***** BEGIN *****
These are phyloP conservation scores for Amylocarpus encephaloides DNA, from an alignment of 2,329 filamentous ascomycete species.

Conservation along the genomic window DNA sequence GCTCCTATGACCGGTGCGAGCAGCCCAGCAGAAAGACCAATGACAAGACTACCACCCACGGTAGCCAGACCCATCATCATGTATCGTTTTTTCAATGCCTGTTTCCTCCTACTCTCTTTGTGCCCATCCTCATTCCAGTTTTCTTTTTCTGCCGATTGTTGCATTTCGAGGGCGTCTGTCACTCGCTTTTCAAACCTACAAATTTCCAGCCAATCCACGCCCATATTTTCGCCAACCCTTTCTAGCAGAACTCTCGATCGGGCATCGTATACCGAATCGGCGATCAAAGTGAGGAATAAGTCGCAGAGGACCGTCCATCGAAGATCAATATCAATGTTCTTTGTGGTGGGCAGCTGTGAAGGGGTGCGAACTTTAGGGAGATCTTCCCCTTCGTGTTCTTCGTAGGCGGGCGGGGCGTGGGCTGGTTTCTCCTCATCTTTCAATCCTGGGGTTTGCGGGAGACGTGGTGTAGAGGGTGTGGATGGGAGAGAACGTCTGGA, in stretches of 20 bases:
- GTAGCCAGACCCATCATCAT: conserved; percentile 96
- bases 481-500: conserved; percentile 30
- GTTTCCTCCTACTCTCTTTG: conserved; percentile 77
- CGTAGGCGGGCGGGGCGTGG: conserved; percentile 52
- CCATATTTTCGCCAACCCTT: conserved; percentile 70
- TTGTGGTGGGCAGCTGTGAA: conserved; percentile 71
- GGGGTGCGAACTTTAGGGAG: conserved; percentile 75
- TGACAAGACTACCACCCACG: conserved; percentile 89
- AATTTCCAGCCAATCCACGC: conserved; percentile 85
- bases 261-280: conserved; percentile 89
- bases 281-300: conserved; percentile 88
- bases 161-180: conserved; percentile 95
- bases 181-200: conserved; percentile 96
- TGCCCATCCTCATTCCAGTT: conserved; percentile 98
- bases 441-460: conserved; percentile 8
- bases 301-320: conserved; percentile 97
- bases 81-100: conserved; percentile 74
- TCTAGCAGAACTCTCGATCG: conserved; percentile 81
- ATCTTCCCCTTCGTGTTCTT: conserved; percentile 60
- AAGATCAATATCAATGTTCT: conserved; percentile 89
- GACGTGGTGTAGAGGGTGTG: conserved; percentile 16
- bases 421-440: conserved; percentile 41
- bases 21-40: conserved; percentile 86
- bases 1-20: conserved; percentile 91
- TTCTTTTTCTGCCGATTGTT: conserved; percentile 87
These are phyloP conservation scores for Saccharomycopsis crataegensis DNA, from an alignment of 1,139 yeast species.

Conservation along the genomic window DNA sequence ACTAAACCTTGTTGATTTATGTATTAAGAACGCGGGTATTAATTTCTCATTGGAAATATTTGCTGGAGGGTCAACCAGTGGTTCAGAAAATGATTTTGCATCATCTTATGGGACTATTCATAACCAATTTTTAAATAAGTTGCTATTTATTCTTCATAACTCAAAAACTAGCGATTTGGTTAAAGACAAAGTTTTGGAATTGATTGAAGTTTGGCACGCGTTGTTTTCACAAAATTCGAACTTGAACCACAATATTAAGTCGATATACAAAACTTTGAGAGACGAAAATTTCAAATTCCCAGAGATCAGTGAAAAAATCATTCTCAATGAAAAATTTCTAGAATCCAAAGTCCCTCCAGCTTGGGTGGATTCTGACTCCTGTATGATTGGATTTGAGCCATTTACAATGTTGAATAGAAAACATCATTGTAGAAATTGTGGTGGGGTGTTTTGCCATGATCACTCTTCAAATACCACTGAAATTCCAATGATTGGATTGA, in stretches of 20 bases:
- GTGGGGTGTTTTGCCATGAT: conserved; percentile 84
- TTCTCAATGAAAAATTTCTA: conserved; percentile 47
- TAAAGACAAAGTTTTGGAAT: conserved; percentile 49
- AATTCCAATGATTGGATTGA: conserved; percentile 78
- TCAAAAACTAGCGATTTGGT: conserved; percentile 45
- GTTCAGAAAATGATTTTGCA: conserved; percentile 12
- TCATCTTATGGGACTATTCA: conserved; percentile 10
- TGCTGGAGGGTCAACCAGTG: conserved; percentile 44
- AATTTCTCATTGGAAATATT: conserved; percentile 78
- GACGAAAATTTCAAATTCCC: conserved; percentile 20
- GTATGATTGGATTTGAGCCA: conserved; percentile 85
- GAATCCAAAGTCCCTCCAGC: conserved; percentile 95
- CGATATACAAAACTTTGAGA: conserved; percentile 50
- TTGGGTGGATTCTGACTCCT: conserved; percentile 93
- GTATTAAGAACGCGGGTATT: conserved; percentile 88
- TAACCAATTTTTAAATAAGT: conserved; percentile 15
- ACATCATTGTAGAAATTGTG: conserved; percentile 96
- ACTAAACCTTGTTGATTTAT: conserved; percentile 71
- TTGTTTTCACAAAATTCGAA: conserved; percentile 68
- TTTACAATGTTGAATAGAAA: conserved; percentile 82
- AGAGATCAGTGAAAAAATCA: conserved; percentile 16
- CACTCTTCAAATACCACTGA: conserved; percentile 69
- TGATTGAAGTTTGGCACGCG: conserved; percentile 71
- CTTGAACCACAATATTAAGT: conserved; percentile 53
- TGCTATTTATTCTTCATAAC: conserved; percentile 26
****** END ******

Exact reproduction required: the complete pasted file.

These are phyloP conservation scores for Amylocarpus encephaloides DNA, from an alignment of 2,329 filamentous ascomycete species.

Conservation along the genomic window DNA sequence GCTCCTATGACCGGTGCGAGCAGCCCAGCAGAAAGACCAATGACAAGACTACCACCCACGGTAGCCAGACCCATCATCATGTATCGTTTTTTCAATGCCTGTTTCCTCCTACTCTCTTTGTGCCCATCCTCATTCCAGTTTTCTTTTTCTGCCGATTGTTGCATTTCGAGGGCGTCTGTCACTCGCTTTTCAAACCTACAAATTTCCAGCCAATCCACGCCCATATTTTCGCCAACCCTTTCTAGCAGAACTCTCGATCGGGCATCGTATACCGAATCGGCGATCAAAGTGAGGAATAAGTCGCAGAGGACCGTCCATCGAAGATCAATATCAATGTTCTTTGTGGTGGGCAGCTGTGAAGGGGTGCGAACTTTAGGGAGATCTTCCCCTTCGTGTTCTTCGTAGGCGGGCGGGGCGTGGGCTGGTTTCTCCTCATCTTTCAATCCTGGGGTTTGCGGGAGACGTGGTGTAGAGGGTGTGGATGGGAGAGAACGTCTGGA, in stretches of 20 bases:
- GTAGCCAGACCCATCATCAT: conserved; percentile 96
- bases 481-500: conserved; percentile 30
- GTTTCCTCCTACTCTCTTTG: conserved; percentile 77
- CGTAGGCGGGCGGGGCGTGG: conserved; percentile 52
- CCATATTTTCGCCAACCCTT: conserved; percentile 70
- TTGTGGTGGGCAGCTGTGAA: conserved; percentile 71
- GGGGTGCGAACTTTAGGGAG: conserved; percentile 75
- TGACAAGACTACCACCCACG: conserved; percentile 89
- AATTTCCAGCCAATCCACGC: conserved; percentile 85
- bases 261-280: conserved; percentile 89
- bases 281-300: conserved; percentile 88
- bases 161-180: conserved; percentile 95
- bases 181-200: conserved; percentile 96
- TGCCCATCCTCATTCCAGTT: conserved; percentile 98
- bases 441-460: conserved; percentile 8
- bases 301-320: conserved; percentile 97
- bases 81-100: conserved; percentile 74
- TCTAGCAGAACTCTCGATCG: conserved; percentile 81
- ATCTTCCCCTTCGTGTTCTT: conserved; percentile 60
- AAGATCAATATCAATGTTCT: conserved; percentile 89
- GACGTGGTGTAGAGGGTGTG: conserved; percentile 16
- bases 421-440: conserved; percentile 41
- bases 21-40: conserved; percentile 86
- bases 1-20: conserved; percentile 91
- TTCTTTTTCTGCCGATTGTT: conserved; percentile 87
These are phyloP conservation scores for Saccharomycopsis crataegensis DNA, from an alignment of 1,139 yeast species.

Conservation along the genomic window DNA sequence ACTAAACCTTGTTGATTTATGTATTAAGAACGCGGGTATTAATTTCTCATTGGAAATATTTGCTGGAGGGTCAACCAGTGGTTCAGAAAATGATTTTGCATCATCTTATGGGACTATTCATAACCAATTTTTAAATAAGTTGCTATTTATTCTTCATAACTCAAAAACTAGCGATTTGGTTAAAGACAAAGTTTTGGAATTGATTGAAGTTTGGCACGCGTTGTTTTCACAAAATTCGAACTTGAACCACAATATTAAGTCGATATACAAAACTTTGAGAGACGAAAATTTCAAATTCCCAGAGATCAGTGAAAAAATCATTCTCAATGAAAAATTTCTAGAATCCAAAGTCCCTCCAGCTTGGGTGGATTCTGACTCCTGTATGATTGGATTTGAGCCATTTACAATGTTGAATAGAAAACATCATTGTAGAAATTGTGGTGGGGTGTTTTGCCATGATCACTCTTCAAATACCACTGAAATTCCAATGATTGGATTGA, in stretches of 20 bases:
- GTGGGGTGTTTTGCCATGAT: conserved; percentile 84
- TTCTCAATGAAAAATTTCTA: conserved; percentile 47
- TAAAGACAAAGTTTTGGAAT: conserved; percentile 49
- AATTCCAATGATTGGATTGA: conserved; percentile 78
- TCAAAAACTAGCGATTTGGT: conserved; percentile 45
- GTTCAGAAAATGATTTTGCA: conserved; percentile 12
- TCATCTTATGGGACTATTCA: conserved; percentile 10
- TGCTGGAGGGTCAACCAGTG: conserved; percentile 44
- AATTTCTCATTGGAAATATT: conserved; percentile 78
- GACGAAAATTTCAAATTCCC: conserved; percentile 20
- GTATGATTGGATTTGAGCCA: conserved; percentile 85
- GAATCCAAAGTCCCTCCAGC: conserved; percentile 95
- CGATATACAAAACTTTGAGA: conserved; percentile 50
- TTGGGTGGATTCTGACTCCT: conserved; percentile 93
- GTATTAAGAACGCGGGTATT: conserved; percentile 88
- TAACCAATTTTTAAATAAGT: conserved; percentile 15
- ACATCATTGTAGAAATTGTG: conserved; percentile 96
- ACTAAACCTTGTTGATTTAT: conserved; percentile 71
- TTGTTTTCACAAAATTCGAA: conserved; percentile 68
- TTTACAATGTTGAATAGAAA: conserved; percentile 82
- AGAGATCAGTGAAAAAATCA: conserved; percentile 16
- CACTCTTCAAATACCACTGA: conserved; percentile 69
- TGATTGAAGTTTGGCACGCG: conserved; percentile 71
- CTTGAACCACAATATTAAGT: conserved; percentile 53
- TGCTATTTATTCTTCATAAC: conserved; percentile 26